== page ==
What Is Psychographics and How Does It Differ from Demographics Segmentation?
Of the many possible segmentation techniques that you can use to further your market research work, none is quite so powerful as psychographics. But what is psychographics and what does it look like? Read on to find out.
What is Psychographics?
Psychographics can be best defined as a general term for attributes that correspond to personality, values, and lifestyle. This term is commonly used in a marketing context and is often utilised for market research purposes.
There are several components that make up a psychographic profile, such as:
Lifestyle: Prefers to spend time outdoors or indoors
Personality: Extroversion, harmony, neurotic tendencies, openness to experience, integrity
Hobbies: Reading, jogging, surfing the net, keeping pets
Psychographics play a crucial role in narrowing down a target market. When you have a comprehensive profile of what your target customer looks like, it can help a lot in determining the right marketing activities for your business to engage in.
The following are some psychographic examples to better illustrate how psychographics work.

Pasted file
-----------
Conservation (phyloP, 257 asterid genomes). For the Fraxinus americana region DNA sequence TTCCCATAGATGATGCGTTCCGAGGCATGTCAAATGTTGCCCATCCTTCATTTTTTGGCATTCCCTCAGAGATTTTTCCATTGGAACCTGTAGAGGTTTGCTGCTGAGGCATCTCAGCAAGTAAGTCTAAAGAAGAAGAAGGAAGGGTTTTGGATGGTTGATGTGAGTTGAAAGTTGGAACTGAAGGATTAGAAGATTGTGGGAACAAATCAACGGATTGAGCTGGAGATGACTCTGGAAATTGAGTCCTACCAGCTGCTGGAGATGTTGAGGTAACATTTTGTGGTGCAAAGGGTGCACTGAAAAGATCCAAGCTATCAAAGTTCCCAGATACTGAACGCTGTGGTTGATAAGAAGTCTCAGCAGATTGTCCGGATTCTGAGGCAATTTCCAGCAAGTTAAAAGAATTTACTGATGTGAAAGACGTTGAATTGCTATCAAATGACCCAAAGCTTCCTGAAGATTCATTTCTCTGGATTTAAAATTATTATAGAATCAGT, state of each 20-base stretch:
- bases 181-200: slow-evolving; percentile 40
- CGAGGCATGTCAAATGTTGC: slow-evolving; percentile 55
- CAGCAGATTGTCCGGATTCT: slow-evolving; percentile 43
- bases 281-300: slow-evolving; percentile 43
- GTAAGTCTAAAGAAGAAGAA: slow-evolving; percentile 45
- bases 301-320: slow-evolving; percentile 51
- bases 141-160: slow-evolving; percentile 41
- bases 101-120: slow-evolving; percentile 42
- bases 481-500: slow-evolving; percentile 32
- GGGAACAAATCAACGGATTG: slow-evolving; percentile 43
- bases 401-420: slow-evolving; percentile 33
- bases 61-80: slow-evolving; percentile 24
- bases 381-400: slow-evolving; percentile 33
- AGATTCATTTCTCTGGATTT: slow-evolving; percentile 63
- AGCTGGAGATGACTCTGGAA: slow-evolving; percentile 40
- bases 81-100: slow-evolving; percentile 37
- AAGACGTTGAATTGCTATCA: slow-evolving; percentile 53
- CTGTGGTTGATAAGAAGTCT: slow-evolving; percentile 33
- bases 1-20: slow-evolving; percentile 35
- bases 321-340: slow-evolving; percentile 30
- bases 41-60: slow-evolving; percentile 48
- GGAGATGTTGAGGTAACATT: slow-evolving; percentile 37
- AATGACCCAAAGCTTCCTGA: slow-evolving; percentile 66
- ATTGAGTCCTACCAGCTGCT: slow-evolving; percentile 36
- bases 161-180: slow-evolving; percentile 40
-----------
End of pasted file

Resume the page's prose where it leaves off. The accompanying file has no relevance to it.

Let’s say that you’re running a meal-subscription service and you’re interested in branching out into offering a vegan menu option. You know that you’re targeting women in the age range of 20-30 years who live in the city.
Your ideal psychographic profile might look something like this:
A 24-year-old female entrepreneur who: enjoys meeting up with her friends over the weekends; lives a vegan lifestyle; often uses Pinterest to find ideas for recipes.
The first profile is clearly a better target, but the second might also have the potential to be interested in your product. The best way to decide is for you to engage in further market research activities to determine who you should target.
Difference Between Demographic and Psychographic Data
We’ve touched upon what psychographic data looks like. But what about demographic data?
Demographic data is actually something that you’re more likely to already have in hand. Also called demographics, this type of data provides information on the following from an individual: age, gender, and occupation.
A quick way to differentiate demographics from psychographics is that psychographics shows the inner element; "why" the target buys the product, while demographics remind us of the target image—of "who" buys the product.
Aside from demographics and psychographics, another data point that plays an important part in market research is geographic data. In the previous section, the catering business is targeting people who live in the city—considering the nature of the business, better geographic data would narrow down the area that the business services.
Psychographic data collection is a tool that can greatly amplify the success of your marketing activities. Adding psychographic data components to your customer profile means better customer targeting; which translates to better leads for your business.
Interested in delving deeper into psychographic profiling for your target market? Contact us here:
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